Racial/ethnic disparities in ovarian cancer research.
Ovarian cancer is one of the most fatal cancers diagnosed in women in the United States (U.S.). Data from national databases, including the Surveillance Epidemiology and End Results (SEER) program, show racial/ethnic differences in risk and survival of epithelial ovarian cancer with higher incidence among white women yet worse survival among African-American women compared to other racial/ethnic groups. The reasons for these differences are not well understood, but are likely multi-factorial. Epidemiologic studies suggest there may be some risk factor differences across racial/ethnic groups that would explain differences in the incidence of this rare and heterogeneous disease. Likewise, although data suggest that socioeconomic factors and access to care contribute to the disparity in ovarian cancer survival among African-American women, there are likely other contributing factors that have not as of yet been identified. Small sample sizes of minority women from individual studies do not provide adequate power to evaluate fully the contributions of environmental, genetic, and clinical factors associated with ovarian cancer risk and survival within these groups. Pooling existing data from individual epidemiologic studies has made a valuable contribution; however, new data collection is warranted to further our understanding of the underpinnings of the disparities in ovarian cancer that may lead to prevention and improved survival across all racial/ethnic groups.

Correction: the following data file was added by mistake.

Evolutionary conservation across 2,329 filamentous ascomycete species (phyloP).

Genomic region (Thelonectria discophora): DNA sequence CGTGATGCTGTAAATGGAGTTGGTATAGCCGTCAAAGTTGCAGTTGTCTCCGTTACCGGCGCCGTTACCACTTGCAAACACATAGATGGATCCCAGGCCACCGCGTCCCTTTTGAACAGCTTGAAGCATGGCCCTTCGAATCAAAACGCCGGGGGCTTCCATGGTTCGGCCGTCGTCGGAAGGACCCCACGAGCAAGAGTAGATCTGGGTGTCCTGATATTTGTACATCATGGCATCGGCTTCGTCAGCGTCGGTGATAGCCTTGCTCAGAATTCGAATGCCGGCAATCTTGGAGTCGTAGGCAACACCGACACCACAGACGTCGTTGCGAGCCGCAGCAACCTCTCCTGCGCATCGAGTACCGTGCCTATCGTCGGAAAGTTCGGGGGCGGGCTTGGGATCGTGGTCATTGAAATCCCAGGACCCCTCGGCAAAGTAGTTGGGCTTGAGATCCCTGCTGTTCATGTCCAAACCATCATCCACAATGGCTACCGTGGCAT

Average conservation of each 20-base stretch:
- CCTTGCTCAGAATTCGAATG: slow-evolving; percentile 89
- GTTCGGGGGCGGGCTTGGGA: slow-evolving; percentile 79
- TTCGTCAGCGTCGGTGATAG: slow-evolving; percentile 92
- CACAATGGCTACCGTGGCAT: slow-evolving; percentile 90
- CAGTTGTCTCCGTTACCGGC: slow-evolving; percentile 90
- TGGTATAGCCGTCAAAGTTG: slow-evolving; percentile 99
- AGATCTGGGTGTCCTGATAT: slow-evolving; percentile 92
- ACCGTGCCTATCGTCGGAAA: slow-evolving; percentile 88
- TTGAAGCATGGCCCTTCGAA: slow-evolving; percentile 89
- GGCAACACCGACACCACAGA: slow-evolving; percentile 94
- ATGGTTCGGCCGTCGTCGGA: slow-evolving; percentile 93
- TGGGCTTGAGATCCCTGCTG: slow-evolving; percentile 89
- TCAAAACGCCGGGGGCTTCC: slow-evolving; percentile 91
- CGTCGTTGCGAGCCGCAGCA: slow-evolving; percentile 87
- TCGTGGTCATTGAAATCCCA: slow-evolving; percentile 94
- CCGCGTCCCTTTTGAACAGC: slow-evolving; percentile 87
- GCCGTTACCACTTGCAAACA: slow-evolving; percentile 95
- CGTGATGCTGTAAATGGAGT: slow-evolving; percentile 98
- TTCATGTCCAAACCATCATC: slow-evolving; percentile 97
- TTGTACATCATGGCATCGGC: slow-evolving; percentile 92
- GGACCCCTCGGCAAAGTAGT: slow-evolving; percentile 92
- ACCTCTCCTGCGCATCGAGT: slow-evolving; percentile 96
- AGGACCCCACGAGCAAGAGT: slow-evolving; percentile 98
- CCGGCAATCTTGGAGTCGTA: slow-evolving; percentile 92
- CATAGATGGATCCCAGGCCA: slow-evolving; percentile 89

- Peres, LC; Schildkraut, JM
Volume / Issue
- 146 /
Start / End Page
- 1 - 21
Digital Object Identifier (DOI)